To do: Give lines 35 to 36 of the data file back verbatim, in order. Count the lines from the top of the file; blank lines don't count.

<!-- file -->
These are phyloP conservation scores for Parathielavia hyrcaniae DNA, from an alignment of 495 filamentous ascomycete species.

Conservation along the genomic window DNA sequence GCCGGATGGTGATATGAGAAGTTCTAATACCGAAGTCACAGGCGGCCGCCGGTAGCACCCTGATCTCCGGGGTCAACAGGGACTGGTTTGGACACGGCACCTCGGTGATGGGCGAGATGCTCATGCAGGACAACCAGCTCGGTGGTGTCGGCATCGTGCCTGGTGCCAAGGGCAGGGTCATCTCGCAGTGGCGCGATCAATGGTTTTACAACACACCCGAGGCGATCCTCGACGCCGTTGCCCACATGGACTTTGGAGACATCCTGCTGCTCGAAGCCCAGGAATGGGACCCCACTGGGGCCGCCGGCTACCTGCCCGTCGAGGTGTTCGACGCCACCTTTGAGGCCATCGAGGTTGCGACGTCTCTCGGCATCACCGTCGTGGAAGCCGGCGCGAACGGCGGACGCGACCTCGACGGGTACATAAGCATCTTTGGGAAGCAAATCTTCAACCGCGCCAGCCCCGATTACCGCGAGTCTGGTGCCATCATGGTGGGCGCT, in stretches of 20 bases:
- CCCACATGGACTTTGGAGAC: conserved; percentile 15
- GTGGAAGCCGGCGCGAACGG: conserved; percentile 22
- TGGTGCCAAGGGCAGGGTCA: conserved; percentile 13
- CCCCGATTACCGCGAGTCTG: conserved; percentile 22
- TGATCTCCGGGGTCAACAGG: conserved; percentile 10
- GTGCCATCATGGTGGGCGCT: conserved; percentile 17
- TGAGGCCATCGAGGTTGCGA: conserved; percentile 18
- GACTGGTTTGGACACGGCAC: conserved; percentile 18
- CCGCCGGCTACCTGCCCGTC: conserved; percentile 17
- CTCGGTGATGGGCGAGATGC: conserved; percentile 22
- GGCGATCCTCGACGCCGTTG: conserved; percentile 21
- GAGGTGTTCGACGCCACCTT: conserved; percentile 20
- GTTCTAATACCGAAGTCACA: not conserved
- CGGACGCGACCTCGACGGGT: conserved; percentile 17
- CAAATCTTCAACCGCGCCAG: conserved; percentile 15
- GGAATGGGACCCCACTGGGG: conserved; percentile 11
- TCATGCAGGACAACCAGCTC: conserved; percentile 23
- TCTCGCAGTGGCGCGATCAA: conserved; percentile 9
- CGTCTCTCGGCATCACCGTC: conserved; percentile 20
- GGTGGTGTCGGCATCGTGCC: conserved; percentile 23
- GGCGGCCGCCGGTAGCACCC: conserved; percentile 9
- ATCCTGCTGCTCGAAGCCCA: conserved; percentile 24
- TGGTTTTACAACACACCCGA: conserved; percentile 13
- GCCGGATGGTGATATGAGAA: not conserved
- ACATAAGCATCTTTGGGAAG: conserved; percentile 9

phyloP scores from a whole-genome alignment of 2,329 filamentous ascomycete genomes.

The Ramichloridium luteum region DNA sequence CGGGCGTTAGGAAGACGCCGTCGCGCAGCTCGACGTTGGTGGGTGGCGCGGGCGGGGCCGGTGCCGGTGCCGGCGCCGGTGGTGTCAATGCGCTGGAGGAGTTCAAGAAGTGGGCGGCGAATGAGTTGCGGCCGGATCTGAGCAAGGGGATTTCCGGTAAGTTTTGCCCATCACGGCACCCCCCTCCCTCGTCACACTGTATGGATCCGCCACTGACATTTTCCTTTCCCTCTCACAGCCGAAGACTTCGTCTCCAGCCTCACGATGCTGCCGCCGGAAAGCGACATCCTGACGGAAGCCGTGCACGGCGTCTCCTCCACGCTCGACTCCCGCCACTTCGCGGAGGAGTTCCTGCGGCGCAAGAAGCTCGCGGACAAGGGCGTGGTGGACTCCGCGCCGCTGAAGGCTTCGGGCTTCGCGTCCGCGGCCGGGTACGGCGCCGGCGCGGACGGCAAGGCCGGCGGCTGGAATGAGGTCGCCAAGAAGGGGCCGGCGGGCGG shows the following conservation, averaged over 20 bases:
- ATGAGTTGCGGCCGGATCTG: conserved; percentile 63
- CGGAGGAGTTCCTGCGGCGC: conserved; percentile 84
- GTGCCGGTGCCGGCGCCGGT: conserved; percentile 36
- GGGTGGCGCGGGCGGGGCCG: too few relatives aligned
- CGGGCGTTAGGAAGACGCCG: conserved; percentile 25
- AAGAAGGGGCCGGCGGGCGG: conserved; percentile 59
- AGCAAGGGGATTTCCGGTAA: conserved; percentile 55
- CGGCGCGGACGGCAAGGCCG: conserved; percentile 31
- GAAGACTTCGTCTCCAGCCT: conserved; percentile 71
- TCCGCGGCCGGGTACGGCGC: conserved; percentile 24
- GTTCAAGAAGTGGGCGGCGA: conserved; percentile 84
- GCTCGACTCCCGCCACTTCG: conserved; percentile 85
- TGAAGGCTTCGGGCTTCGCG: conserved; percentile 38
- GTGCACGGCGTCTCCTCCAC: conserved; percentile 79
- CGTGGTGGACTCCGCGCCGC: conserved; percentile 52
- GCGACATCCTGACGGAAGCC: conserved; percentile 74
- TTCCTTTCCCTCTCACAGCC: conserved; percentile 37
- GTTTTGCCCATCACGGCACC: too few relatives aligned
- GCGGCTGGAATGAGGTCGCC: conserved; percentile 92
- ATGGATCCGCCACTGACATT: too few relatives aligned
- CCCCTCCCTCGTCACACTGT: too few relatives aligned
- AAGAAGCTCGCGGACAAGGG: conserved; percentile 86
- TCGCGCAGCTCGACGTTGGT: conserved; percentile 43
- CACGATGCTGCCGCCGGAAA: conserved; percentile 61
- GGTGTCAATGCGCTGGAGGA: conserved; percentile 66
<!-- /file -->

- AAGAAGGGGCCGGCGGGCGG: conserved; percentile 59
- AGCAAGGGGATTTCCGGTAA: conserved; percentile 55